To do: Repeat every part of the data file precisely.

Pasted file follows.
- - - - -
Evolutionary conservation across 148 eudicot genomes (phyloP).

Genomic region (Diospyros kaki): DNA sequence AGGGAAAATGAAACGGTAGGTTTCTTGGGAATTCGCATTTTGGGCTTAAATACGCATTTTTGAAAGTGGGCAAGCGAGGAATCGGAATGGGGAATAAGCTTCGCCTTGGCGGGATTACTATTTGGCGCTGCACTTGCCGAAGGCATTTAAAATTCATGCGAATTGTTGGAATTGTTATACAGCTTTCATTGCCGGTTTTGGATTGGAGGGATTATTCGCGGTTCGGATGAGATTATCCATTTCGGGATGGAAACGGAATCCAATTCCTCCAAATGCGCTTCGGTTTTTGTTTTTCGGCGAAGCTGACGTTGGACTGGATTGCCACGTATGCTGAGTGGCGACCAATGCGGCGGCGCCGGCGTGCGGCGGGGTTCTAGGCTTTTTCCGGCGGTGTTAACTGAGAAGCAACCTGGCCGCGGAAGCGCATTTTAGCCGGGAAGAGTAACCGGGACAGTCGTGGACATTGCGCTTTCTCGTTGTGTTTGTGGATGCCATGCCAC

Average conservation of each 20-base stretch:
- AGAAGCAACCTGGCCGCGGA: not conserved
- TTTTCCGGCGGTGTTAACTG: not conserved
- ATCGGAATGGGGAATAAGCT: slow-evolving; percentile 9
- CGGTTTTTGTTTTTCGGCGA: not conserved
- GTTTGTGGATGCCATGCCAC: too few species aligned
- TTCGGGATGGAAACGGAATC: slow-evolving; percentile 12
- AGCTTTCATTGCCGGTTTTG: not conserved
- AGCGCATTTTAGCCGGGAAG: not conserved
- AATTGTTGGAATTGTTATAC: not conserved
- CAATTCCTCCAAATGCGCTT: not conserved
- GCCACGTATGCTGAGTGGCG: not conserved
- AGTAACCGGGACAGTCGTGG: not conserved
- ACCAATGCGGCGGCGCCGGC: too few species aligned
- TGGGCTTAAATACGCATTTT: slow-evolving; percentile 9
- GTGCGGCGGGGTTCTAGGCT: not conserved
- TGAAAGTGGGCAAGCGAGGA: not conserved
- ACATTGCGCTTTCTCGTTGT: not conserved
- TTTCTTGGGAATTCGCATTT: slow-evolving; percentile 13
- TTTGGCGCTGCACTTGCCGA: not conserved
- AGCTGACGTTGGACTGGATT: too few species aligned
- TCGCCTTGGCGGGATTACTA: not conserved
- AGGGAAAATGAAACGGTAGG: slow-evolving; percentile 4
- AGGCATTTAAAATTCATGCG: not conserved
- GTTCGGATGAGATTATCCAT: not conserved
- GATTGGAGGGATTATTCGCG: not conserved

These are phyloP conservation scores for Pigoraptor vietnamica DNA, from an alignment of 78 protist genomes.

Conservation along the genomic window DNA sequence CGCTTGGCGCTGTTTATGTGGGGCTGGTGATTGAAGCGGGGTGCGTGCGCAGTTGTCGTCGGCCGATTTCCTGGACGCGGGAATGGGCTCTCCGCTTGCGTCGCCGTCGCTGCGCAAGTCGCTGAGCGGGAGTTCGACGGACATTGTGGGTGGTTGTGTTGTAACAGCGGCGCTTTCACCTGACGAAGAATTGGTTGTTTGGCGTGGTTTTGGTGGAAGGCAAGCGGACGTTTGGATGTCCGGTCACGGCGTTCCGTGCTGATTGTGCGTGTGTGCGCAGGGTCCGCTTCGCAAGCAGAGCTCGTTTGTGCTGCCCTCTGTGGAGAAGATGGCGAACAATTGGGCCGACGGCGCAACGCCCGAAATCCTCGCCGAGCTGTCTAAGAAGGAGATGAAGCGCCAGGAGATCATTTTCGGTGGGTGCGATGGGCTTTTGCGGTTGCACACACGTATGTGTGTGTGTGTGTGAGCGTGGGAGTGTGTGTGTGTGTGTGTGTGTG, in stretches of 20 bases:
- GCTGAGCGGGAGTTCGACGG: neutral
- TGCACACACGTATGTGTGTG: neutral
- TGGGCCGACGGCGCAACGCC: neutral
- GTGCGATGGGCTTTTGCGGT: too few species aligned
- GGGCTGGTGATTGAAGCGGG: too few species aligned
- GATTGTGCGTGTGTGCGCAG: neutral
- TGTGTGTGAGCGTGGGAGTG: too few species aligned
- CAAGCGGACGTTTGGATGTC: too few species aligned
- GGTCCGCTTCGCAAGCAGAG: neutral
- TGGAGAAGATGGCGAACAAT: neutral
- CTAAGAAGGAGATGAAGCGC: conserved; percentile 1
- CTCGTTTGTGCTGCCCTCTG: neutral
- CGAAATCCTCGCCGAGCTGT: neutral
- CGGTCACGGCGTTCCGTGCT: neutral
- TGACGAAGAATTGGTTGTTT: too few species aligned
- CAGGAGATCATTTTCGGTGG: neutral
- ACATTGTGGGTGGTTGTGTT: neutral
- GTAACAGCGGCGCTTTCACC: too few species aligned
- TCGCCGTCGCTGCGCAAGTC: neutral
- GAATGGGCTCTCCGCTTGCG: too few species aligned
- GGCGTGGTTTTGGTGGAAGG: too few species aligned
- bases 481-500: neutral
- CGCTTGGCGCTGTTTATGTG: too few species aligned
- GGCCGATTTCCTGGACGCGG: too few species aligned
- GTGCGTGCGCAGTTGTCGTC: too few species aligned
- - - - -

Evolutionary conservation across 148 eudicot genomes (phyloP).

Genomic region (Diospyros kaki): DNA sequence AGGGAAAATGAAACGGTAGGTTTCTTGGGAATTCGCATTTTGGGCTTAAATACGCATTTTTGAAAGTGGGCAAGCGAGGAATCGGAATGGGGAATAAGCTTCGCCTTGGCGGGATTACTATTTGGCGCTGCACTTGCCGAAGGCATTTAAAATTCATGCGAATTGTTGGAATTGTTATACAGCTTTCATTGCCGGTTTTGGATTGGAGGGATTATTCGCGGTTCGGATGAGATTATCCATTTCGGGATGGAAACGGAATCCAATTCCTCCAAATGCGCTTCGGTTTTTGTTTTTCGGCGAAGCTGACGTTGGACTGGATTGCCACGTATGCTGAGTGGCGACCAATGCGGCGGCGCCGGCGTGCGGCGGGGTTCTAGGCTTTTTCCGGCGGTGTTAACTGAGAAGCAACCTGGCCGCGGAAGCGCATTTTAGCCGGGAAGAGTAACCGGGACAGTCGTGGACATTGCGCTTTCTCGTTGTGTTTGTGGATGCCATGCCAC

Average conservation of each 20-base stretch:
- AGAAGCAACCTGGCCGCGGA: not conserved
- TTTTCCGGCGGTGTTAACTG: not conserved
- ATCGGAATGGGGAATAAGCT: slow-evolving; percentile 9
- CGGTTTTTGTTTTTCGGCGA: not conserved
- GTTTGTGGATGCCATGCCAC: too few species aligned
- TTCGGGATGGAAACGGAATC: slow-evolving; percentile 12
- AGCTTTCATTGCCGGTTTTG: not conserved
- AGCGCATTTTAGCCGGGAAG: not conserved
- AATTGTTGGAATTGTTATAC: not conserved
- CAATTCCTCCAAATGCGCTT: not conserved
- GCCACGTATGCTGAGTGGCG: not conserved
- AGTAACCGGGACAGTCGTGG: not conserved
- ACCAATGCGGCGGCGCCGGC: too few species aligned
- TGGGCTTAAATACGCATTTT: slow-evolving; percentile 9
- GTGCGGCGGGGTTCTAGGCT: not conserved
- TGAAAGTGGGCAAGCGAGGA: not conserved
- ACATTGCGCTTTCTCGTTGT: not conserved
- TTTCTTGGGAATTCGCATTT: slow-evolving; percentile 13
- TTTGGCGCTGCACTTGCCGA: not conserved
- AGCTGACGTTGGACTGGATT: too few species aligned
- TCGCCTTGGCGGGATTACTA: not conserved
- AGGGAAAATGAAACGGTAGG: slow-evolving; percentile 4
- AGGCATTTAAAATTCATGCG: not conserved
- GTTCGGATGAGATTATCCAT: not conserved
- GATTGGAGGGATTATTCGCG: not conserved

These are phyloP conservation scores for Pigoraptor vietnamica DNA, from an alignment of 78 protist genomes.

Conservation along the genomic window DNA sequence CGCTTGGCGCTGTTTATGTGGGGCTGGTGATTGAAGCGGGGTGCGTGCGCAGTTGTCGTCGGCCGATTTCCTGGACGCGGGAATGGGCTCTCCGCTTGCGTCGCCGTCGCTGCGCAAGTCGCTGAGCGGGAGTTCGACGGACATTGTGGGTGGTTGTGTTGTAACAGCGGCGCTTTCACCTGACGAAGAATTGGTTGTTTGGCGTGGTTTTGGTGGAAGGCAAGCGGACGTTTGGATGTCCGGTCACGGCGTTCCGTGCTGATTGTGCGTGTGTGCGCAGGGTCCGCTTCGCAAGCAGAGCTCGTTTGTGCTGCCCTCTGTGGAGAAGATGGCGAACAATTGGGCCGACGGCGCAACGCCCGAAATCCTCGCCGAGCTGTCTAAGAAGGAGATGAAGCGCCAGGAGATCATTTTCGGTGGGTGCGATGGGCTTTTGCGGTTGCACACACGTATGTGTGTGTGTGTGTGAGCGTGGGAGTGTGTGTGTGTGTGTGTGTGTG, in stretches of 20 bases:
- GCTGAGCGGGAGTTCGACGG: neutral
- TGCACACACGTATGTGTGTG: neutral
- TGGGCCGACGGCGCAACGCC: neutral
- GTGCGATGGGCTTTTGCGGT: too few species aligned
- GGGCTGGTGATTGAAGCGGG: too few species aligned
- GATTGTGCGTGTGTGCGCAG: neutral
- TGTGTGTGAGCGTGGGAGTG: too few species aligned
- CAAGCGGACGTTTGGATGTC: too few species aligned
- GGTCCGCTTCGCAAGCAGAG: neutral
- TGGAGAAGATGGCGAACAAT: neutral
- CTAAGAAGGAGATGAAGCGC: conserved; percentile 1
- CTCGTTTGTGCTGCCCTCTG: neutral
- CGAAATCCTCGCCGAGCTGT: neutral
- CGGTCACGGCGTTCCGTGCT: neutral
- TGACGAAGAATTGGTTGTTT: too few species aligned
- CAGGAGATCATTTTCGGTGG: neutral
- ACATTGTGGGTGGTTGTGTT: neutral
- GTAACAGCGGCGCTTTCACC: too few species aligned
- TCGCCGTCGCTGCGCAAGTC: neutral
- GAATGGGCTCTCCGCTTGCG: too few species aligned
- GGCGTGGTTTTGGTGGAAGG: too few species aligned
- bases 481-500: neutral
- CGCTTGGCGCTGTTTATGTG: too few species aligned
- GGCCGATTTCCTGGACGCGG: too few species aligned
- GTGCGTGCGCAGTTGTCGTC: too few species aligned